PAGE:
Rage Against The Water Closet

I want to relate an experience I had today and that has exhausted my battery of expletives. It is as banal as it can be: The flushing mechanism of the toilet in my apartment broke. At first, I scoffed at it, remembering that a friend once told me, “if it’s yellow let it mellow, if it’s brown, well, one problem at the time.” But this type of problem doesn’t magically go away, nor does our digestive tract take into account the condition of our water closets. Soon enough I was flushing with buckets and the shower head tucked in the toilet bowl and my head clouded with self-pity.

So I headed to the store and explained the situation in my best Korean to a friendly lady, who eventually explained to me that they had replaced the old-fashioned floater with a new system. I gladly bought into that system and rushed home, borrowed a wrench and installed the system. The reservoir filled as I watched breathlessly. I had fixed it! But when the reservoir was full the device I had installed began to shake back and forth, continuously opening the water inlet so that the water kept flowing in short intervals, producing a maddening sound. I grabbed the new plastic with my hand, wiggled and turned it around hoping a little adjustment might solve the problem.

It didn’t, of course. I pulled back my hand, blue from the gooey stuff we put in the reservoir to prevent odor. Disgusted, but determined, I continued manipulating the flimsy device. How idiotic! Remember the movie Idiocracy? The reality is far worse! Here I was, sitting in my toilet, trying my best to fix a system that uses precious drinking water to flush down our excrements.

The idea that we have to “flush down” our excrements is the epitome of our refusal to understand nature. Treating our human waste in specialized faraway facilities has the advantages as it can be scaled up and properly managed, but detaching us from what comes out of our bodies reinforces a culture that reviles some vital parts of the human body – and I see a structural or Gestalt parallel between that attitude and the way we treat the body politic or the planet we inhabit.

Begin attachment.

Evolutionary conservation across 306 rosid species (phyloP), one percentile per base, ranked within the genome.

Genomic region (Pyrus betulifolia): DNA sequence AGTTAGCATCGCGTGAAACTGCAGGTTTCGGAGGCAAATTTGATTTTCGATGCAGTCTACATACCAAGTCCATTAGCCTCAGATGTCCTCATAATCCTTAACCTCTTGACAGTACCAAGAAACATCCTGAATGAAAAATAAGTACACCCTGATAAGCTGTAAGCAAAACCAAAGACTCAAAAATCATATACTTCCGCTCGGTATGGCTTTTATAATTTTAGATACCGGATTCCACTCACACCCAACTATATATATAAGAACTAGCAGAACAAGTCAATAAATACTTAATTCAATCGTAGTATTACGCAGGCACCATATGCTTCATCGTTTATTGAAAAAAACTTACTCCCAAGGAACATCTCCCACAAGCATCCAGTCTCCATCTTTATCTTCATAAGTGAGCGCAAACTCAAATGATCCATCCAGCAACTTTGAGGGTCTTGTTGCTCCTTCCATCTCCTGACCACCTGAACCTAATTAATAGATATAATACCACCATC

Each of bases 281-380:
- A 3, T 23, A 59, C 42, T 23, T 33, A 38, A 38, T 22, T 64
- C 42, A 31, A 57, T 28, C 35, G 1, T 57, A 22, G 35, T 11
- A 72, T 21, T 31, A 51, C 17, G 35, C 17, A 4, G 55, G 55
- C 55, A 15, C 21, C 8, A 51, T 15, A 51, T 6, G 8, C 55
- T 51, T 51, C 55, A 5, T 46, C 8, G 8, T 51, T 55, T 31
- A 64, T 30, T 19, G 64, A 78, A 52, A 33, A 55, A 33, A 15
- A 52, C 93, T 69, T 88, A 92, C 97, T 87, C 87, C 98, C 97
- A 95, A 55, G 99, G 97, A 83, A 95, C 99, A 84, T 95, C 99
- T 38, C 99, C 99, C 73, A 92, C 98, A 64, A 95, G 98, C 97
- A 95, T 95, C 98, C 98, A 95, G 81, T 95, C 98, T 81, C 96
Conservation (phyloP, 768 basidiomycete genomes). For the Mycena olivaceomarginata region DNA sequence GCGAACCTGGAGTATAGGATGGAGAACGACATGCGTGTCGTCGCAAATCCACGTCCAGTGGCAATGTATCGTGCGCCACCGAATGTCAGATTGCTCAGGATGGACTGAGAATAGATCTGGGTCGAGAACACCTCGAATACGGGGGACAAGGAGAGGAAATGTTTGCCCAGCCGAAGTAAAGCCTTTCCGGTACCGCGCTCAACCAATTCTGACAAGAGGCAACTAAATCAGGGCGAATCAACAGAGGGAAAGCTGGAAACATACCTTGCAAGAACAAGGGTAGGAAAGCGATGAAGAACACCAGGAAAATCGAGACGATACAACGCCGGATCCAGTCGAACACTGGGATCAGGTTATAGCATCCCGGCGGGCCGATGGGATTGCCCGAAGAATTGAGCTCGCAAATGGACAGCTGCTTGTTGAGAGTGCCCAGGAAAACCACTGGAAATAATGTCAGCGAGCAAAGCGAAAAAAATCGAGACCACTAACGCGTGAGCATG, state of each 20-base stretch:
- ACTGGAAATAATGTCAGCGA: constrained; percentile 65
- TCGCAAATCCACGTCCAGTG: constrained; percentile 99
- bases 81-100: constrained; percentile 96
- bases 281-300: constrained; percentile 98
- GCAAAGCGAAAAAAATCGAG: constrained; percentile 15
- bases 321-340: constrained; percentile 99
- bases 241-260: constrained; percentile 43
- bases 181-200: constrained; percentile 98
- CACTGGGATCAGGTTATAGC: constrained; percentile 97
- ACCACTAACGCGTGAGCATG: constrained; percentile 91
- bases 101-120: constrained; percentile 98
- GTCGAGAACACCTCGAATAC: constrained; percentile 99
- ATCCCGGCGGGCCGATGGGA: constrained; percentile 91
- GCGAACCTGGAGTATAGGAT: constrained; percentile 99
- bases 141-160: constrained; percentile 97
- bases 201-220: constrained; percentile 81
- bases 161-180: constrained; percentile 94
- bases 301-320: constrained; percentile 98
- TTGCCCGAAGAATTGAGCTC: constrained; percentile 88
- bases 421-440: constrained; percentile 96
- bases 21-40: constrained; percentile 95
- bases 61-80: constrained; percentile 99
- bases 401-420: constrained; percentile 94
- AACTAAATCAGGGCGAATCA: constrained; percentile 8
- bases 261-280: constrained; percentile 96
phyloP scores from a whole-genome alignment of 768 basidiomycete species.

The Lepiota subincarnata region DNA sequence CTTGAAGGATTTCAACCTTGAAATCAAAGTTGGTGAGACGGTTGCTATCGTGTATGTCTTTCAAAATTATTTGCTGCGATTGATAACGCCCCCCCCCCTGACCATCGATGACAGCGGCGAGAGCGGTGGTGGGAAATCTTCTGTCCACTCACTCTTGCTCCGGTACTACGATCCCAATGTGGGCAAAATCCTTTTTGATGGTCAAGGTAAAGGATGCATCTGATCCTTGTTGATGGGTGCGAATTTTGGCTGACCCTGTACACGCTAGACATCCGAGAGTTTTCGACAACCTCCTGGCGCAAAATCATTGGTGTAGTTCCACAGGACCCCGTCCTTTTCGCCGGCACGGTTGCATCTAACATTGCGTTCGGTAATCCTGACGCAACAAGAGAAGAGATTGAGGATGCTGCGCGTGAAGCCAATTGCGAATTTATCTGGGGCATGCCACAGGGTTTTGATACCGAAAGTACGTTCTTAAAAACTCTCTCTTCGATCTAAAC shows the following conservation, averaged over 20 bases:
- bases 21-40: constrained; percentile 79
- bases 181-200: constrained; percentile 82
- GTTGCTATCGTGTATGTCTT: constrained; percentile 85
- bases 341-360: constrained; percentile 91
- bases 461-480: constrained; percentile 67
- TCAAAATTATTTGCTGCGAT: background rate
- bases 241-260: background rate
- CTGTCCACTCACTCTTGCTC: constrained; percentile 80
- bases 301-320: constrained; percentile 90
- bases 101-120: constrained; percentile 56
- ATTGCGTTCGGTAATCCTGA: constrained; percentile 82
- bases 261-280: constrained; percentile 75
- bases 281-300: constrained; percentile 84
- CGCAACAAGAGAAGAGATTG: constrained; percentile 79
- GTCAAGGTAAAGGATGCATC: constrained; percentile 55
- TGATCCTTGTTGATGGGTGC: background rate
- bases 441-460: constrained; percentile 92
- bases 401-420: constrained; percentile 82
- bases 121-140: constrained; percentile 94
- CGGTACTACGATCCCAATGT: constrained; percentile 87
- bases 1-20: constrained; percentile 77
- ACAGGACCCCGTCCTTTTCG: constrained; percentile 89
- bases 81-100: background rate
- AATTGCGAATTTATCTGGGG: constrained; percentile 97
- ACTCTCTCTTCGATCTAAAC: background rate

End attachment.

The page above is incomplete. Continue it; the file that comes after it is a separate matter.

I will keep raging against the water closet, perhaps smashing one to pieces like the German actor Klaus Kinski famously did.  I understand the dynamics of rage and how our inner fuse blows if circumstances force us to repair a system that we utterly and existentially disagree with, be it fascism or the water closet.

I appreciate the invention and register its contribution to the fight against diseases like cholera and typhoid. But our inability to move beyond a 19th-century Victorian technology in treating our bodily waste shows that we are far more stuck in old ideas than we realize. The old adage, that necessity is the mother of invention, holds true. We can only hope that this necessity will not come in the form of irreversible harm to our environment and the only physical body our culture inhabits.

A defining characteristic of any civilization is how it treats human waste, and I would like to see the day when we understand how full of shit we are.

Rage Against The Water Closet was originally published on Meandering home

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Urban sketch #3

On today’s walk I go further than ever before: all the way to the Sky Park and the Sunset Park, two wonders of urban development right next to the neighborhood I live in since March. The Parks were formerly the world’s largest mound of municipal waste, spreading an unbearable stench and belching forth methane, which gave it the infernal qualities rendering the surrounding residential area rather unappealing. All this changed when, simultaneously with the World Cup, the city reconstructed the entire site and inaugurated the Parks, boasting incredible biodiversity (butterflies, grasses, sedges).
I am fasting today. The walk through the parks, that are separated by Seoul’s ubiquitous concrete veins but connected by pedestrian bridges, refreshes my soul. A different location, a different self. I walk on wooden steps and gaze at the big orange ball that is our sun; I walk on a platform that leads through high vegetation where the fireflies hide; I walk through a tunnel with industrial lights and large spiders: Nephila clavata had spun webs in front of almost every floodlight and the webs were full of insect cadavers suspended sullenly in the harsh light. I look at the venomous spiders and smile. Now I know where you live, my little friend. I’ll come visit you in your tunnel again one day.

Urban sketch #3 was originally published on Meandering home